For example, if a shopper is chatting with a customer service rep over Hangouts, asking to pick up a particular item in-store, the customer service rep would be able to pull up that shopper’s account information and history, and tell the shopper the nearest store where she can find that item, in her size.

WWD: What should be considered integral in retailers’ and brands’ strategies for 2018?

S.B.: As consumers continue to demand a personalized, seamless and exceptional shopping experience across all channels and devices, artificial intelligence will become critical in predicting and delivering the most relevant experiences and product recommendations to shoppers.

AI is a transformative technology and necessary capability for retail marketers to stay competitive in retail’s new paradigm. It’s already changing how retailers are uncovering information and engaging with consumers. For example, consumers are now posting photos of their favorite products across countless social media channels, but many retail marketers have yet to crack the code on how to use this information to their advantage.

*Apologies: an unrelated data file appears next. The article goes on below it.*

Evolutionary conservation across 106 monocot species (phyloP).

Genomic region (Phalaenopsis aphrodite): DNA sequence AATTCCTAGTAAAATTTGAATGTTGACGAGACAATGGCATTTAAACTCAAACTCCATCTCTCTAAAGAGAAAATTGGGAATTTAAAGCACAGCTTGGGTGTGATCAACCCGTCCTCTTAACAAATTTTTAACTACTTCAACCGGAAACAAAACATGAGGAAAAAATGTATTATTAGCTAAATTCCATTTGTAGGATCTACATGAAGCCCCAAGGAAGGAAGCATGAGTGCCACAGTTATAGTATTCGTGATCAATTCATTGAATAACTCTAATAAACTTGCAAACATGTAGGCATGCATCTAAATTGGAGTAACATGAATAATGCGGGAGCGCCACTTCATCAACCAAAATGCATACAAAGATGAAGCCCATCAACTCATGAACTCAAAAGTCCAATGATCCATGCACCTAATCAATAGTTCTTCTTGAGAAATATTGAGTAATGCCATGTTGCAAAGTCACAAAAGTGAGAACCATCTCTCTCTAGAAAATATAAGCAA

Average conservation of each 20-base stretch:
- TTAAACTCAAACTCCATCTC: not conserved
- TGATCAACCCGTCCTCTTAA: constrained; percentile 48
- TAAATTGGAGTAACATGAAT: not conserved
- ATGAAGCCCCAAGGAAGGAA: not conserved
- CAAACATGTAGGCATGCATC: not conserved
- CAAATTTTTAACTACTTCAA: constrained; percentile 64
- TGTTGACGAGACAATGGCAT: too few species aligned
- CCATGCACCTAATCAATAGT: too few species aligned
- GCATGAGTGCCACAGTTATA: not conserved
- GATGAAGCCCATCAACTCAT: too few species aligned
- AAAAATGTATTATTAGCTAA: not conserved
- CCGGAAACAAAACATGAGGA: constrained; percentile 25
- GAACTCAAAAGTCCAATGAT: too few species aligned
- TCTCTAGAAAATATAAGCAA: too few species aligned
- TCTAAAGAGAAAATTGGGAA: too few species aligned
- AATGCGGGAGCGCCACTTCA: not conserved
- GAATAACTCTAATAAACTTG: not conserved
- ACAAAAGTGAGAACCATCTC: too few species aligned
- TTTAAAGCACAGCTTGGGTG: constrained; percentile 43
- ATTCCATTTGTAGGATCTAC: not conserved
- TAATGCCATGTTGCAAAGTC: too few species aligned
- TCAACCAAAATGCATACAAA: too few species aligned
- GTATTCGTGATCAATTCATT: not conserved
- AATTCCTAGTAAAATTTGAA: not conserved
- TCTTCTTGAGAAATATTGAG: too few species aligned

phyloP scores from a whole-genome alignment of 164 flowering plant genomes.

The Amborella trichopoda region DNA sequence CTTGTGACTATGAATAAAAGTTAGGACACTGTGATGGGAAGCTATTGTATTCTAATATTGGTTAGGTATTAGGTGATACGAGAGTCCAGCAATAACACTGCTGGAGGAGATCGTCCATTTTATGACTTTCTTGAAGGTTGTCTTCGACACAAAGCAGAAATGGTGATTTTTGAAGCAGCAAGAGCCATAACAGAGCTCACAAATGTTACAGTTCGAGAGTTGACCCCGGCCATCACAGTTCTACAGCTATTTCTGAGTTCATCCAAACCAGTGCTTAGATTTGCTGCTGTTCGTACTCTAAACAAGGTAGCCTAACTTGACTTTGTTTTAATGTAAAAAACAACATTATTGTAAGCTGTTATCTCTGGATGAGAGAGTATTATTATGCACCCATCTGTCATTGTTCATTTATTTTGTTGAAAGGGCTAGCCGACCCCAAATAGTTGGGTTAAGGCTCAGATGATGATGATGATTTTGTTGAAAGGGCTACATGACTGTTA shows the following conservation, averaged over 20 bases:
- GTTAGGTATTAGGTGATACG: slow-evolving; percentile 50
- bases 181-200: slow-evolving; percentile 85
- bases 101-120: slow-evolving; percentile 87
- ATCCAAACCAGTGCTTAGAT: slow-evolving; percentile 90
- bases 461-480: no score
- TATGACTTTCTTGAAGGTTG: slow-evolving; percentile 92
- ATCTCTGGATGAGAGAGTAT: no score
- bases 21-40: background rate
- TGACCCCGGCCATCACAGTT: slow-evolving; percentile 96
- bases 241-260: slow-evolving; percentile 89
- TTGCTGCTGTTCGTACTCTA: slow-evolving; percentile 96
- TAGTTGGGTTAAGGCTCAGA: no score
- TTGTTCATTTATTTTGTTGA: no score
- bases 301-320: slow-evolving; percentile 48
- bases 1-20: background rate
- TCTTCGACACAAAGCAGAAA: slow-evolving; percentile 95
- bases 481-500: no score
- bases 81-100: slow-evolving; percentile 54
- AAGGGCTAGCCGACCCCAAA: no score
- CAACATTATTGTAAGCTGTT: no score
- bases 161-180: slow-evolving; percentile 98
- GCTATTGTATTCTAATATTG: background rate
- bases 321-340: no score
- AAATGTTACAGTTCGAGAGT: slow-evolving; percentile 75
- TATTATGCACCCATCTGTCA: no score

With AI, retailers can automatically analyze images that shoppers post on social media channels to better understand their preferences and tailor marketing campaigns based on this data.

We also saw that personalization with AI won big during cyber week. Holiday shoppers that engaged with recommendations were this season’s best shoppers. While only accounting for five percent of clicks, these shoppers contributed 30 percent of cyber week’s revenue. Retailers must continue to prioritize their investment with best of breed AI technologies or integrated platforms.